The marker is super light, even with paint and air. It’s so light that a big tank, like a 20 oz, will make it a bit back-heavy. I’ve found that a 12 gram setup, or a small 7 or 9 oz tank is perfect for balance. You can run around all day and weight or fatigue will never be a concern.
The grip angle yields a natural “point” and it’s easy to bring to bear on a target. The stroke of the pump is short and quick, and like the pistol grip, fits the hand well. Everything is within easy reach. It is easy to chrono the marker and adjust the velocity at the same time. The feed elbow is off to the side. The sight rail is grooved to accept any dovetail accessory, but doubles as iron sights effectively.
For many reasons the SL-68 II is inexpensive. The paintgun is durable so parts and maintenance are cheap: oil and the occasional o-ring are it (I have never had to replace a single part on my SL-68 II at all, ever. I bought two more SL-68s as loaners for friends and neither have needed any repairs, and both were purchased used.) Since the marker is a pump, you shoot less paint and therefore save money. Pump play also trains accuracy, which also saves paint and money. SL-68s are available used on eBay or from paintball fields, and can be purchased for very little, usually less than $40, but are still excellent markers.
On the downside, and I find them to not be terrible bad, are that some SLs have little casting marks and burrs on the receiver on the dovetail mount. On those SLs where this happens, it makes adding a scope mount a problem. This can be easily corrected with a nail file, but still, it’s worth mentioning. It has never affected the functioning of any SL that I have used or seen used.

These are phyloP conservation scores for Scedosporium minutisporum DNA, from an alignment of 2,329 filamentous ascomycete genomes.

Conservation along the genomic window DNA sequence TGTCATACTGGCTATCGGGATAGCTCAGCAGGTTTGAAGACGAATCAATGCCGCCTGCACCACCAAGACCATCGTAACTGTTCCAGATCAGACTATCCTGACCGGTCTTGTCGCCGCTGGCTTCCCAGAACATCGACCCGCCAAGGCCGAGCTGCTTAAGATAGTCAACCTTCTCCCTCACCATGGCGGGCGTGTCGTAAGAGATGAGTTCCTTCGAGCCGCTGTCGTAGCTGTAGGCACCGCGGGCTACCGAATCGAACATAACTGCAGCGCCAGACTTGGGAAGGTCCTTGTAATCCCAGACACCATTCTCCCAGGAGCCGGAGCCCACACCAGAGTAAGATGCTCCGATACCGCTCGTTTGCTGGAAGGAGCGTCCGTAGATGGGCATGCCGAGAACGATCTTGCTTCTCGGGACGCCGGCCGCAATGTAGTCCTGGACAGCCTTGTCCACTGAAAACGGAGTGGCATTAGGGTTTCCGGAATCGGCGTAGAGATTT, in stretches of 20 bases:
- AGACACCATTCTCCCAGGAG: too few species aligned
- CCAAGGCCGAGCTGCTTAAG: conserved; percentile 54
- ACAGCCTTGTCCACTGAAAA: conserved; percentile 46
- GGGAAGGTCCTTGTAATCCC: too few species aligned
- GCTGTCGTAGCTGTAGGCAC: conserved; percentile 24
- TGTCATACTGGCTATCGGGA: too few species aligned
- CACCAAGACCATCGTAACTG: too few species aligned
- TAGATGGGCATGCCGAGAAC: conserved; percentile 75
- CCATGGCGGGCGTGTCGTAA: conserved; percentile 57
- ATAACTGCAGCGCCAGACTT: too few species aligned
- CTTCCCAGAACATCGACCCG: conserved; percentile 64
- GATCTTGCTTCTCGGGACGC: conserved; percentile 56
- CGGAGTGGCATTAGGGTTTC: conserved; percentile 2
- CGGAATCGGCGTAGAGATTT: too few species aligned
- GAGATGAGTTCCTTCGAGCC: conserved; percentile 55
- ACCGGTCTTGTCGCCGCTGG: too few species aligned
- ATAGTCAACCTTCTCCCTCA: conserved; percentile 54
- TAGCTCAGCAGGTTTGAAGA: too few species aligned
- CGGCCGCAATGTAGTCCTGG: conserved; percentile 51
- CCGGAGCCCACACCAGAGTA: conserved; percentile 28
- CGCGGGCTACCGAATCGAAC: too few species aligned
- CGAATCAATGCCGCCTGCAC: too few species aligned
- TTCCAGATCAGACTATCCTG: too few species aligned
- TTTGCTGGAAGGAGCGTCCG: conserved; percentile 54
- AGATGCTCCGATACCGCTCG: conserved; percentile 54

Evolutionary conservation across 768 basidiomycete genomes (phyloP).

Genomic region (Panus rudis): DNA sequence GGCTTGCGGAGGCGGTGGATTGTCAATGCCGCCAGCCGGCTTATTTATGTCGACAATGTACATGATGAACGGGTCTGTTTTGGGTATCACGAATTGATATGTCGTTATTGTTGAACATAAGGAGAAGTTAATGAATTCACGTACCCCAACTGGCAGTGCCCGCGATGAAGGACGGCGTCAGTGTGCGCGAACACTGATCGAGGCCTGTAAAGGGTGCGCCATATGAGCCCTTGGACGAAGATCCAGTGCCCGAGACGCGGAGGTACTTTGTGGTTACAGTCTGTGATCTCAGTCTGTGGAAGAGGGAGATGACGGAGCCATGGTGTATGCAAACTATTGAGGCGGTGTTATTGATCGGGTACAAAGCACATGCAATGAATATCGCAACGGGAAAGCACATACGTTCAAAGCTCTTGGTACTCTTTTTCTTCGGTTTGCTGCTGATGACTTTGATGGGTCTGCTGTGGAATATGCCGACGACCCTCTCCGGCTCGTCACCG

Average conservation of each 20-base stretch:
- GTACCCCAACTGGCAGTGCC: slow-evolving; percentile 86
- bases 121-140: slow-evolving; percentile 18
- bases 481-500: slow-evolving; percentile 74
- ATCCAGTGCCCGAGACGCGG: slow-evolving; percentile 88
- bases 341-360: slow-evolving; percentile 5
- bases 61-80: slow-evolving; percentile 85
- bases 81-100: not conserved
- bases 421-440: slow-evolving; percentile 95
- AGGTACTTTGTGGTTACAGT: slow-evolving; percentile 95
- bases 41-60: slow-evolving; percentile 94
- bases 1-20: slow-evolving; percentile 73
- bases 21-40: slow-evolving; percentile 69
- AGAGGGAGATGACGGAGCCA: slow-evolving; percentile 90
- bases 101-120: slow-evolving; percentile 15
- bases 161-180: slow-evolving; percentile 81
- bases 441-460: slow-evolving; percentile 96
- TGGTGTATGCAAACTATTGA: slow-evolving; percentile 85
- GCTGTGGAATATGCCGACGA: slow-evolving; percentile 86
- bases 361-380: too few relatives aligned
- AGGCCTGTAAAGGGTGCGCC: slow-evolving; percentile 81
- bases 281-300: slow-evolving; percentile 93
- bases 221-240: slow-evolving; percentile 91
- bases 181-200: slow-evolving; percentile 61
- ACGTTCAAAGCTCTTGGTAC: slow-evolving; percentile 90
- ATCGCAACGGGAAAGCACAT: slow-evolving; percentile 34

The feed elbow is made for older hoppers (like the 40 round TASO “ammo boxes” or the Zap/Brass Eagle ones from a few years back) so you will need to get an adaptor to make them fit. Another option is to make your own adaptor from PVC plumbing fittings. I find that for stalking and pump-style play, the need for a 300 round loader just doesn’t exist. 40-60 rounds is more than adequate, though I do have a three 150 round hoppers and adaptors for big games.
With SL-68s less common nowadays you will have little choices in the aftermarket arena. Luckily there aren’t really any needs for aftermarket parts.
Between myself and my teammates we have five SL-68s, and not a single one of them has ever broken, sprung a leak or let us down. Three of the five SLs are over 13 years old, and have fired tens, if not hundreds, of thousands of paintballs.
I highly recommend the SL-68 II! It is every bit the workhorse you’d expect from Tippmann, and Tippmann still sells parts for it. It’s worth every penny new or used, and if you can still find one for sale new, snap it up as quick as you can. Definitely a 10 and a must-have!